Mexican journalist Sandra Rodríguez Nieto's Story of Vicente, Who Killed His Mother, His Father, and His Sister: Life and Death in Juárez chronicles the devastating impact that cartels' impunity has had in Ciudad Juárez, and how it led one 16-year-old to believe he had constructed a crime that no
one would care to investigate.
May 2004: a horn blasts into the night, a car alarm screams. Just south of the US-Mexico border a Ford Explorer without license plates and with its front end wrapped around a tree trunk catches fire. The blaze lights up the darkness of Zaragoza Road, a dirt path cutting through the scattered farm fields of this quadrant of the Río Bravo Valley, the most cultivated area of the otherwise arid outskirts of Ciudad Juárez. Nothing is visible in the darkness except, about 300 yards to the northeast of the smashed Explorer, the water slides of Las Anitas Water Park, silhouetted by the lights of the border wall, which shine down on the dry ditch of desert and split the land in two.
The Explorer wasn’t the only car on the road when it caught fire. Nearby was a Jeep Cherokee, which, a few minutes after the Explorer burst into flames, at about three in the morning, took off heading south, away from the border. This isolated strip of Zaragoza Road might seem the perfect place to dump anything that is unwanted. It was really only connected to the urban stain of Juárez by the incongruous waterslide park built in the middle of alternating plots of farm field and wasteland. The night’s darkness inundating this stretch of land added to the feeling that distinguishing any person, or any act, would be nearly impossible.
But the nearly abandoned road that the driver of the Cherokee figured to be so perfectly solitary that night was actually the property of businessman Ricardo Escobar, brother of Abelardo Escobar, a member of Mexico’s National Action Party (PAN), who two years earlier had been named secretary of agrarian reform under President Felipe Calderón. One of Escobar’s night watchmen was the first person interviewed by the state police about what occurred on the night of May 21, 2004. From a small hut built along the edge of a field, the fifty-year-old night watchman was jolted awake by the shrieking car alarm, followed by the growl of the Cherokee speeding away. The racket tore him out of bed, and he ran to his front door, where, facing the international border, he could see a burst of flame and, close to one of the poplar trees that hugged the border wall, what he thought was a second truck whose color and model were too dark for him to distinguish. He left the hut to see what was going on but then heard a series of explosions. He would later tell the investigators that he wanted to call the police, but he didn’t have a phone. Meanwhile, the Cherokee made a slow getaway, bouncing over the potholes and rubble of the dirt road.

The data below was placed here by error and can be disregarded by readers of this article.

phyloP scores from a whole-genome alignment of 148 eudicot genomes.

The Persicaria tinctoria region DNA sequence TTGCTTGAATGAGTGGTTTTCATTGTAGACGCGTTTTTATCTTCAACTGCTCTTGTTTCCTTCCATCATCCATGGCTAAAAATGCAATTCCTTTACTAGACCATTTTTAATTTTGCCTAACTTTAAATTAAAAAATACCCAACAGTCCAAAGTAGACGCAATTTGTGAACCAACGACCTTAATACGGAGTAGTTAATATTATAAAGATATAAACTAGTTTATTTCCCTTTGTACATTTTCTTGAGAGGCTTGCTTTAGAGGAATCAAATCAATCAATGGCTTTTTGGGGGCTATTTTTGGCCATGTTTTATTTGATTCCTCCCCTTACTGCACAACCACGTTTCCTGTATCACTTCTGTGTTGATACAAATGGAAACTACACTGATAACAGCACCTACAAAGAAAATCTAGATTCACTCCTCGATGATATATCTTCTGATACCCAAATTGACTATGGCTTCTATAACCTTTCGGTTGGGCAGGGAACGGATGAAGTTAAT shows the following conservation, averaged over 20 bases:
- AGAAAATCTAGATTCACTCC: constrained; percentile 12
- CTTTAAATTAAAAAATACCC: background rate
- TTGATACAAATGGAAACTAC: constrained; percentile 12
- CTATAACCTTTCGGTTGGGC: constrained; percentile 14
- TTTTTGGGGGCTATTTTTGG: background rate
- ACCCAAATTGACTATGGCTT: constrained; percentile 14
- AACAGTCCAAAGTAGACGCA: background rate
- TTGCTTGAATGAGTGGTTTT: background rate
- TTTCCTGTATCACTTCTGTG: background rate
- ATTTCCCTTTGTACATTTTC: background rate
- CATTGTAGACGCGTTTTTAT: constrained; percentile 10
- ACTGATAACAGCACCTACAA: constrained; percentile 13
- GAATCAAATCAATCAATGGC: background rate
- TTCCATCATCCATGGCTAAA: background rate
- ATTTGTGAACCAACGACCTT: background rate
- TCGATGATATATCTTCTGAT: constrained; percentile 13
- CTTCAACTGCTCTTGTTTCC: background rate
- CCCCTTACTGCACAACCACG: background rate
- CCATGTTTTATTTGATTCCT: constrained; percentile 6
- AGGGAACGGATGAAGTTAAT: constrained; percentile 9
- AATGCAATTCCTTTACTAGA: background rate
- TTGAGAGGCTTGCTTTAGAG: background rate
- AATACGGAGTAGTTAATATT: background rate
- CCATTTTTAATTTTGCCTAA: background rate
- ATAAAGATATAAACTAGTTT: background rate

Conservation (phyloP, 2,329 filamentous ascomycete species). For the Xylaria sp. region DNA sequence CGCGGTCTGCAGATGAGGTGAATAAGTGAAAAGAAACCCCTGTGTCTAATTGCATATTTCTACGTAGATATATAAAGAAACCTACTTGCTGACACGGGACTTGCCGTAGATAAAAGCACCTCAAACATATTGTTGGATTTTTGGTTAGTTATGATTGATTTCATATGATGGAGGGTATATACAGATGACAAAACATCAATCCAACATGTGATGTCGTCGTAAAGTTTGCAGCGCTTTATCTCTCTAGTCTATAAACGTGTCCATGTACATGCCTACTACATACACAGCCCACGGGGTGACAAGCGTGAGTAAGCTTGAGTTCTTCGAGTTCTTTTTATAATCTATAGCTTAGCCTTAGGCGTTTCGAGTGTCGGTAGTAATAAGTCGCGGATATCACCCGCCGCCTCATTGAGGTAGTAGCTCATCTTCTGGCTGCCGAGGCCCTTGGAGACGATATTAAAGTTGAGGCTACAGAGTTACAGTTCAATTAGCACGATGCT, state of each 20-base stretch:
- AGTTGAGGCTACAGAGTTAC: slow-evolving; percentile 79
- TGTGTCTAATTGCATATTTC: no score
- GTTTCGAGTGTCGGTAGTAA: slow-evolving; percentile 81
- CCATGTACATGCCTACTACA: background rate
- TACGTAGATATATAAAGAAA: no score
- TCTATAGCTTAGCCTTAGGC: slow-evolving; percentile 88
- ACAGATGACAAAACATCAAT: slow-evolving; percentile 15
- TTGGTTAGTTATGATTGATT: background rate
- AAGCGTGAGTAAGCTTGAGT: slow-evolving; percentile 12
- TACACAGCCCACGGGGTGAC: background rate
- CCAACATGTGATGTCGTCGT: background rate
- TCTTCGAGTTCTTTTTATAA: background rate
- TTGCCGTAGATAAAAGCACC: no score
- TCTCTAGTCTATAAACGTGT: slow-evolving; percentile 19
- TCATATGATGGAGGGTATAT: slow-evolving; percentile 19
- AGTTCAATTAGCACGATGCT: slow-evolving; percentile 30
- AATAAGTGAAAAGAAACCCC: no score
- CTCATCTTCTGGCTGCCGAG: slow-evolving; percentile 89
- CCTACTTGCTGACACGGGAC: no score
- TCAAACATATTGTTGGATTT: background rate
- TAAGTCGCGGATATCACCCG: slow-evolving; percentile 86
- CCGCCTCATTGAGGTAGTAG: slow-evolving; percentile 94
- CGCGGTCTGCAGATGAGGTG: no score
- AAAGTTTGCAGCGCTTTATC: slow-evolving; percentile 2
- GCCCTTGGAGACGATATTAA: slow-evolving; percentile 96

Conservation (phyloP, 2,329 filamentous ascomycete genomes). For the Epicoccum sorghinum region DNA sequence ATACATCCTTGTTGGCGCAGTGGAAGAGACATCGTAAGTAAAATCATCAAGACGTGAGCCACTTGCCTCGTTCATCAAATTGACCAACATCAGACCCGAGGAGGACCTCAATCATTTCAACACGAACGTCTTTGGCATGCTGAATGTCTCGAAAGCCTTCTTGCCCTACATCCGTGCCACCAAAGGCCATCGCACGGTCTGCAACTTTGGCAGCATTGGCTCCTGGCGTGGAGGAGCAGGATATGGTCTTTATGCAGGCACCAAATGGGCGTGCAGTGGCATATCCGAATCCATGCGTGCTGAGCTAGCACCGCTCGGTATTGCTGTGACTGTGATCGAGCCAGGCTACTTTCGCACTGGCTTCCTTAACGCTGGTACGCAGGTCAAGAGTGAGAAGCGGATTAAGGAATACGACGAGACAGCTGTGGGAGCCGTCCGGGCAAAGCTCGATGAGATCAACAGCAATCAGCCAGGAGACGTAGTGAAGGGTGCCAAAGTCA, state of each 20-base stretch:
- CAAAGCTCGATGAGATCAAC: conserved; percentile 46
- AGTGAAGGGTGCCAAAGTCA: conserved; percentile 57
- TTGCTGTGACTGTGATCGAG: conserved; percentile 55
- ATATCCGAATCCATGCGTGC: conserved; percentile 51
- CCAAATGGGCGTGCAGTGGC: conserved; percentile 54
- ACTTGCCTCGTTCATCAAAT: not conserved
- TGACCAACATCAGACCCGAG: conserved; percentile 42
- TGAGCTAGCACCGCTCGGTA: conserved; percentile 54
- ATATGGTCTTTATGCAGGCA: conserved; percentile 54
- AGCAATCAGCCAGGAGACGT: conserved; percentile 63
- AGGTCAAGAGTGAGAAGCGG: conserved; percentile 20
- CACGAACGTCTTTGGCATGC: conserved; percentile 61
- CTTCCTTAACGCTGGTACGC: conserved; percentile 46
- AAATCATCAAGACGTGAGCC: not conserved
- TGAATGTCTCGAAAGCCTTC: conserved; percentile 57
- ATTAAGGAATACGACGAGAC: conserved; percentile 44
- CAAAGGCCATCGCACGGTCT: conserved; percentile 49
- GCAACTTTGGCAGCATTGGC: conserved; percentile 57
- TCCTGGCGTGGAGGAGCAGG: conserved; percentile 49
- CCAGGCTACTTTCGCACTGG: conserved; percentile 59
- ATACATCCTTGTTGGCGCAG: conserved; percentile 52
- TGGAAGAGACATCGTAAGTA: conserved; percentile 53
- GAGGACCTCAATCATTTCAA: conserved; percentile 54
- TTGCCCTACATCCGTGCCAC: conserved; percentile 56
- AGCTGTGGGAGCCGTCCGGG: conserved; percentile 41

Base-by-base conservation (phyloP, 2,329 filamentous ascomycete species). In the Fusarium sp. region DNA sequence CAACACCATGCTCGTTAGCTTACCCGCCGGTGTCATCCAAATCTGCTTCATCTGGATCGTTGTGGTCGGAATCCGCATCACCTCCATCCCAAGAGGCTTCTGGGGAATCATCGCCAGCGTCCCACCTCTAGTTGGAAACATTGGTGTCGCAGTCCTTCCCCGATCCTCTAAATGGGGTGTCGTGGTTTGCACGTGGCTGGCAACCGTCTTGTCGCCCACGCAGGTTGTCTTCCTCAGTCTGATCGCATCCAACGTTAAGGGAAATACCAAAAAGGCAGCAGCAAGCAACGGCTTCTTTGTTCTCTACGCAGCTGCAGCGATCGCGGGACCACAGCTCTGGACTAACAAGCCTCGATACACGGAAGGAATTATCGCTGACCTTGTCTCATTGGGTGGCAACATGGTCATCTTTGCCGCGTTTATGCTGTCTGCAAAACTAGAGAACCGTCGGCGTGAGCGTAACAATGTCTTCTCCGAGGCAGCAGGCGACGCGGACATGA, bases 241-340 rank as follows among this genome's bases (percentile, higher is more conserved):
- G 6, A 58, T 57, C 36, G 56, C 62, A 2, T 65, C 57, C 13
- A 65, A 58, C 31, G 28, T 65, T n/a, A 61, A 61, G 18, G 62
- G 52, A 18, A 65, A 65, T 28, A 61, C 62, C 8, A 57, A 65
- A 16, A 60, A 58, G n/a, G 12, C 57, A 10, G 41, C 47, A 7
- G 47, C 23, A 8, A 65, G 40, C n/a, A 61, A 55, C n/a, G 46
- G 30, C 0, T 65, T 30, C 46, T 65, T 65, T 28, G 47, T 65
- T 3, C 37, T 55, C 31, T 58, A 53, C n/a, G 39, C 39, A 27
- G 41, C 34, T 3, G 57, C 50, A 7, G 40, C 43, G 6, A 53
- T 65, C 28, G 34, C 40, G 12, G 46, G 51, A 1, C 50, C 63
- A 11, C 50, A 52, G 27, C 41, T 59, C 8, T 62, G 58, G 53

The burning car was reported to the fire department an hour and a half later when, from his patrol car on the Zaragoza International Bridge, a police officer saw what looked to be a brushfire along the edge of the river.
Four months previously, a group of state policemen had been identified as the perpetrators of the kidnapping andmurder of twelve persons whose bodies were discovered in the very heart of central Juárez, in an outdoor patio of the housing development Las Acequias. The policemen were accused of working for the Carrillo Fuentes Cartel (also known as the Juárez Cartel), which controlled all the drug-trafficking points in the state of Chihuahua at the time, including the five border crossings between Juárez and the United States. But even after the prosecution and disbandment of the criminally involved policemen, murders and gunfights continued to plague the city. That same year, there were a total of twenty-three victims executed cartel-style; in the previous week alone, there had been four. Though the policeman on Zaragoza International Bridge thought it was only a brushfire, the current spate of violence spurred him to take a closer look.
Firemen came. They fought the blaze for over an hour, the sinister yellow flames flickering along with the flashing blue and red emergency lights.
“Let’s get out of here,” one cop said to the first responding officer.
“Nope. You guys stay. This truck may just have a gift for us.”
It was after five in the morning, the sky already beginning to blush, when the cops could finally see through the smoke to the blackened skeleton of the truck with the soft-top back. A fireman was the first to approach and peer inside. What he found, he would later say in an interview, was more shocking than anything he had seen in a six-year career fighting fires: the burnt remains of three bodies, almost completely ravaged by the flames, lying on the collapsed backseat. Each of the body’s skulls had exploded in the heat of the fire. One of the bodies didn’t have arms or legs anymore. He could see a spine through an open chest cavity. One of the bodies, he noticed, was significantly smaller than the other two.
This was the “gift” the officers had waited for.